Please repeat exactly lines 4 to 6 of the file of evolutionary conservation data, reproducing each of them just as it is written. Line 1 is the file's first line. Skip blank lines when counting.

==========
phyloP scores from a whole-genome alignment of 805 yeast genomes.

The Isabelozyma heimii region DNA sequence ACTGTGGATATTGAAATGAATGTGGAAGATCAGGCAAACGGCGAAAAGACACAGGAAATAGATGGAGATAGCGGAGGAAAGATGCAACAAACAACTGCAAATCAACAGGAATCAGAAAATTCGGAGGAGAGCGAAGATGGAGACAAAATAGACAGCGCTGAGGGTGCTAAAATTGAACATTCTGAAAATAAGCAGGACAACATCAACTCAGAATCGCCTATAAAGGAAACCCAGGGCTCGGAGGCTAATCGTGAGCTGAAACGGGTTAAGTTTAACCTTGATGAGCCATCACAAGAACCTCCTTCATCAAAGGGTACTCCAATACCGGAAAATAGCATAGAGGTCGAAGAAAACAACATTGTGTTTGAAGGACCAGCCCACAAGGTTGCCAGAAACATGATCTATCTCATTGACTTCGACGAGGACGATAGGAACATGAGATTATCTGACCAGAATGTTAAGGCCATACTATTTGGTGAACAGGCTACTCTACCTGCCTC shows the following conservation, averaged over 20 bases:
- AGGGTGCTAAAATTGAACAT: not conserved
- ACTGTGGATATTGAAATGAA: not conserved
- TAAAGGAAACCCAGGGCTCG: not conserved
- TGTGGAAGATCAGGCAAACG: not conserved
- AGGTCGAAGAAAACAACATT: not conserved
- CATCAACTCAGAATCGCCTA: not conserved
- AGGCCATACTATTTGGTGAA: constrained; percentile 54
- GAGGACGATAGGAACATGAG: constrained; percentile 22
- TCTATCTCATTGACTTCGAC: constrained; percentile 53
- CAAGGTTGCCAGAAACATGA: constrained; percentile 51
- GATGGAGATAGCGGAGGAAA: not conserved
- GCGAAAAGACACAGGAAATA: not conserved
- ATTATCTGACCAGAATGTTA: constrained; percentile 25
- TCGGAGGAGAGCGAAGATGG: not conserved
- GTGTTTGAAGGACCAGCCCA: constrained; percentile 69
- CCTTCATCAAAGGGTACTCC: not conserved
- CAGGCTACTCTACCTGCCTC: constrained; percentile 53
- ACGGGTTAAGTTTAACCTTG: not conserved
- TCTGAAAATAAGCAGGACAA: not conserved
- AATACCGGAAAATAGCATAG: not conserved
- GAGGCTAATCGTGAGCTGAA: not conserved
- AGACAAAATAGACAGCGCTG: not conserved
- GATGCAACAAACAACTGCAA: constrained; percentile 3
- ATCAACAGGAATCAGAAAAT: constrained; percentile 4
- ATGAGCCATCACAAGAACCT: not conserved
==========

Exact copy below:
- ACTGTGGATATTGAAATGAA: not conserved
- TAAAGGAAACCCAGGGCTCG: not conserved
- TGTGGAAGATCAGGCAAACG: not conserved